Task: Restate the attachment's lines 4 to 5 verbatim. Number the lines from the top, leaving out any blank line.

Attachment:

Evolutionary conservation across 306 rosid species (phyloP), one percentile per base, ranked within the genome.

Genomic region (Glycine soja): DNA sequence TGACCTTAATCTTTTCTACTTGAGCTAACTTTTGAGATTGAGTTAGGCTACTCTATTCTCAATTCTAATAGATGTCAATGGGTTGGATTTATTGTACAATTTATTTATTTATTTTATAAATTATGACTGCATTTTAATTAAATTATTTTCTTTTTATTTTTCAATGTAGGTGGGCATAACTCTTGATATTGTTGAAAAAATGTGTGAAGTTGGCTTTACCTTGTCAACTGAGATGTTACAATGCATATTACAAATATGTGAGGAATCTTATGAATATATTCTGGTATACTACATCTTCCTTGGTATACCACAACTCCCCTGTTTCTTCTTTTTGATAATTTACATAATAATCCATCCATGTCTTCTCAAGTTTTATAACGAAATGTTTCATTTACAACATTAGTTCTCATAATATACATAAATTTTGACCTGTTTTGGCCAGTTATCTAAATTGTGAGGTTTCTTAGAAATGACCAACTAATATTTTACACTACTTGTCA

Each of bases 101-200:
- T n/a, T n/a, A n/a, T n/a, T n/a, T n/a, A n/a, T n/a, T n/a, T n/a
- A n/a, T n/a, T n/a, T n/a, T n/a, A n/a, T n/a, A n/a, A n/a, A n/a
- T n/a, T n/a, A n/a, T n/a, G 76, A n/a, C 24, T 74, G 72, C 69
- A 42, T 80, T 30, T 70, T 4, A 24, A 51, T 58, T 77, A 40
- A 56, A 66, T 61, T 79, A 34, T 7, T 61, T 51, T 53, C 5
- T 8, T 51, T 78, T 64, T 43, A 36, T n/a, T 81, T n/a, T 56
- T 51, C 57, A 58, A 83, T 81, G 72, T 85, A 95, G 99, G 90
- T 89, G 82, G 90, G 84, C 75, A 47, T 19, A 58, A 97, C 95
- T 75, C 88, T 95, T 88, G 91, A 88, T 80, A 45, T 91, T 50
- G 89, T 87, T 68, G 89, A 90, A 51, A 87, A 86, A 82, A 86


- T n/a, T n/a, A n/a, T n/a, T n/a, T n/a, A n/a, T n/a, T n/a, T n/a
- A n/a, T n/a, T n/a, T n/a, T n/a, A n/a, T n/a, A n/a, A n/a, A n/a